View from City Road: Sugar offers a bitter deal

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ALAN SUGAR has little respect for outside shareholders in Amstrad, his troubled consumer electronics company. He sold shares in March 1991 at 72p each, making a pounds 34m profit, and now, at the bottom of the economic cycle, he wants to buy them back and take the company private at just 30p a share.

He might like to think he has shareholders over a barrel but they should put up a fight. Relations between the City and dynamic entrepreneurs such as Mr Sugar have never been easy.

Institutional shareholders saw the way Mr Sugar was going long ago and deserted the share register. As a result the overwhelming majority of Amstrad's equity - besides Mr Sugar's 36 per cent - is held by private investors, some of whom have a personal loyalty to Mr Sugar.

With no big institutional shareholding, there is little firepower available to them to turn down the offer. They do not even have non-executive directors to protect their interests, although Kleinwort Benson has been hired as independent adviser.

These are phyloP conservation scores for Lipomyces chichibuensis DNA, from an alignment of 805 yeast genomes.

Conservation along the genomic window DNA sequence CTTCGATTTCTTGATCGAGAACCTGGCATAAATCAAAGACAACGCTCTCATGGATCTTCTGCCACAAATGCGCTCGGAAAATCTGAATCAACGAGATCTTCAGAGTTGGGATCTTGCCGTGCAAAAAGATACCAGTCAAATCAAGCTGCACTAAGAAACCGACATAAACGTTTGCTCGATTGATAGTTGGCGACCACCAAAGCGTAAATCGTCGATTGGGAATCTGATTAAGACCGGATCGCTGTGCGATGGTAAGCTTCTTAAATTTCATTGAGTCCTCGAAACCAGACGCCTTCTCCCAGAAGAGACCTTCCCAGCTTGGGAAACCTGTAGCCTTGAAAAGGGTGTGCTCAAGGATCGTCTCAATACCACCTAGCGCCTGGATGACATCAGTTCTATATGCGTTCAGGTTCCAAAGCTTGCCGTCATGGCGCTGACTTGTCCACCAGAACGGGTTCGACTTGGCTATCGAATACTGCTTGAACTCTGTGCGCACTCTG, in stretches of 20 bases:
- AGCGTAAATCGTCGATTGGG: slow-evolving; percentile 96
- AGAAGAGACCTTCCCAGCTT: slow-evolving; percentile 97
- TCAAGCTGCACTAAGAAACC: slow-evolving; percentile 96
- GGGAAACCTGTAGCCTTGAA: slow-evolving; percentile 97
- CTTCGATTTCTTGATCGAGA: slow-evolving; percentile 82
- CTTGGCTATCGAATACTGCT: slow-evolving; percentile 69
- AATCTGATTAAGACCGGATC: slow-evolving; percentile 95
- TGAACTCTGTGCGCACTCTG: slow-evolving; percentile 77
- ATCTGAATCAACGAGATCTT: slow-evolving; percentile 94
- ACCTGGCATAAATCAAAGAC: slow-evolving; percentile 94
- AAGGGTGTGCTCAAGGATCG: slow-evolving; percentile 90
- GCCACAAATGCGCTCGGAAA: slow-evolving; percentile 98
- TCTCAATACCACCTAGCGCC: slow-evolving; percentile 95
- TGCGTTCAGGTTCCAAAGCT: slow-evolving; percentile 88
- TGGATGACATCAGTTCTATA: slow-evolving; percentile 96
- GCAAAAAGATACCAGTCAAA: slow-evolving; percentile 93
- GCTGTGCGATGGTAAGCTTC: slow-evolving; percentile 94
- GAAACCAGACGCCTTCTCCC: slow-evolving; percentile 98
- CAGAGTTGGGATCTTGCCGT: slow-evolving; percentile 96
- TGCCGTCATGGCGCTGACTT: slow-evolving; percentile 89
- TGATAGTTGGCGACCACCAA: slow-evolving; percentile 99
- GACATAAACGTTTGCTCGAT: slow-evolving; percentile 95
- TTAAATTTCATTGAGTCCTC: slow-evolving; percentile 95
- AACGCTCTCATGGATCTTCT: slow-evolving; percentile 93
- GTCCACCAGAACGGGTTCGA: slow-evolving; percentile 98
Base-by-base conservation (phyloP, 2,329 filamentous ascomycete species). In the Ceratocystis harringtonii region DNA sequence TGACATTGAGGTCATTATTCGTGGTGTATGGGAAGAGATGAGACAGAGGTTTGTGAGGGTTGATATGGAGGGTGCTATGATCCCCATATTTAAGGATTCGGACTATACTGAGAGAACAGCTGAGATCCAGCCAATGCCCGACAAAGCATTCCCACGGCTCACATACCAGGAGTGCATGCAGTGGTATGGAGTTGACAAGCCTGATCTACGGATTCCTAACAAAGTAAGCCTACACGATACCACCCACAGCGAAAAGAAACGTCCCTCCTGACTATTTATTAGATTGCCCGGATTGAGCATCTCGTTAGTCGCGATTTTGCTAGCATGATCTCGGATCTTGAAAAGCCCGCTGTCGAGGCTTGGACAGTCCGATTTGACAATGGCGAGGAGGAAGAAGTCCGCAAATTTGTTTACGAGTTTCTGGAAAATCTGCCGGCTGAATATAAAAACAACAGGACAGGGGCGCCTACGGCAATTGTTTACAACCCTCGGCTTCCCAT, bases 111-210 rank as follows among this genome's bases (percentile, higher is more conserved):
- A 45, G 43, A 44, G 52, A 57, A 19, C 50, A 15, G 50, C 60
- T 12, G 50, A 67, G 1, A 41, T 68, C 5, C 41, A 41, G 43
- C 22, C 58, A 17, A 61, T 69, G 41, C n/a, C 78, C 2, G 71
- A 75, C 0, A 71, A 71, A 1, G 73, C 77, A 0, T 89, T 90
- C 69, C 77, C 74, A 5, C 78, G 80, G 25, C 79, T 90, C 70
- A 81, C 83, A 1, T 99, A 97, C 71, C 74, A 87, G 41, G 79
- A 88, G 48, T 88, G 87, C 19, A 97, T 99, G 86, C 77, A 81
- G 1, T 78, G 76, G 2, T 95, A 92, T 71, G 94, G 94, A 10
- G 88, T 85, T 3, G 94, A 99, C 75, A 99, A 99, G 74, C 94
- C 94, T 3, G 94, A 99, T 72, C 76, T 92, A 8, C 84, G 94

It is admittedly hard to see how the buy-out can be turned down flatly. That would run the risk of Amstrad being managed by, at best, a de-motivated management under its founder and largest shareholder. The alternative is to negotiate improved terms.

Stockbrokers estimate Amstrad's net asset value at around 45p a share, of which about 20p reflects a pounds 100m-plus cash pile and the balance unsold stocks whose market value is unclear. Even so, 30p represents far too big a discount to net assets. Whatever shareholders' fate, the suspicion remains that Mr Sugar is likely to do well from the deal.